If you have a domain object, and you want to do something useful and central to that domain object's responsibility like ensure it is valid, you sometimes need to access the state of related objects in order to perform this validation.

How to avoid the domain object needing to call out to a Repository or Data Access Layer? You can't always walk the collection relationships, even with lazy loading, because of performance, and you often want to execute queries in the domain object. You can dependency inject repository implementation into the domain, but not really pure and complicates testing.

I've always relaxed things and allowed access out from domain to a repository using DI. I have seen no clear examples of how to have a 'pure' domain layer in a complex application which is not also anemic and has a service/application layer doing all the grunt and messing with what should be innards of the domain objects.

+4  A: 
  • If the object is a value object, it should be immutable and validated during construction.

  • If the object is a root aggregate, and that its own state is sufficient to tell you if it is valid or not, you could add a validation method on it, which cascades through the aggregation.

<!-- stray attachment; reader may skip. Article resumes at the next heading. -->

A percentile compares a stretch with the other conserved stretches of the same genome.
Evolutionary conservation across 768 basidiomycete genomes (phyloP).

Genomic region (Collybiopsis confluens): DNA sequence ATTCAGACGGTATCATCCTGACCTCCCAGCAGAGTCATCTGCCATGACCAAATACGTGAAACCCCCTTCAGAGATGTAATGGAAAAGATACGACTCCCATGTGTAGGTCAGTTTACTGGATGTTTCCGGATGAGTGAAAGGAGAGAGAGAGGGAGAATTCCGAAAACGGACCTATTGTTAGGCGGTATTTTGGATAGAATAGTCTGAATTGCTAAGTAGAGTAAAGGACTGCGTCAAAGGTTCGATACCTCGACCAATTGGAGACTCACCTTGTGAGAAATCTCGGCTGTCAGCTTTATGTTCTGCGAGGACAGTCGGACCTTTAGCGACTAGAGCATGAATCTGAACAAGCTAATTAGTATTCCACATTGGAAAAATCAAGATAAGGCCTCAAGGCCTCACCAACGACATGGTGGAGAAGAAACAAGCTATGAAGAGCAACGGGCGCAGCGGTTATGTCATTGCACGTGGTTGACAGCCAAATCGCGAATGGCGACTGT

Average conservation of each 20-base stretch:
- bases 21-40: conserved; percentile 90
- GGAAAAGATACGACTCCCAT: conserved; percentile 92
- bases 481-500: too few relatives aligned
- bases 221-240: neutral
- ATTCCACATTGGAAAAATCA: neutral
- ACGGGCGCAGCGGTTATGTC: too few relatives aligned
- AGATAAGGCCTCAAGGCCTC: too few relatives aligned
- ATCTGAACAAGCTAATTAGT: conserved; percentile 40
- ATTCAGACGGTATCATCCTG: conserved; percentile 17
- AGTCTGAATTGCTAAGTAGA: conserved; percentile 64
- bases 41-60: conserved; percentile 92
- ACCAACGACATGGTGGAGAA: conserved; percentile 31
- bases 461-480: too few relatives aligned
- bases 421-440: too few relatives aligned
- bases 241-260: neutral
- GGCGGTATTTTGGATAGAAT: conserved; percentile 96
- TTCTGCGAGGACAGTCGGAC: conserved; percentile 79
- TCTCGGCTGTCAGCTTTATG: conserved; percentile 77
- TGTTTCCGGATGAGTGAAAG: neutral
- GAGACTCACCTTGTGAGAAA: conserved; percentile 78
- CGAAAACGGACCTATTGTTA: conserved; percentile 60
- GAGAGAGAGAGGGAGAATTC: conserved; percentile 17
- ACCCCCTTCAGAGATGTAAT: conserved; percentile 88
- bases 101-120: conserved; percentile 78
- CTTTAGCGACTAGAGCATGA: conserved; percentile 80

• Lastly, and I think it is your main concern, if you need to access several related objects (that are not in the same aggregate) to ensure one of them is valid, you definitively needs to deport this logic in a specific validation service.

I really think that injecting services and repositories into entities are not the best choice. Creating dedicated services seems more appropriate, and I don't see why it will leads you to have anemic domain objects.

In short, if you can validate you object state without relying on services or repositories, let the object takes care of it, at the aggregate root level. When you need to query services or repositories, or when you need other entities, then strongly consider moving this logic outside the object.

Romain Verdier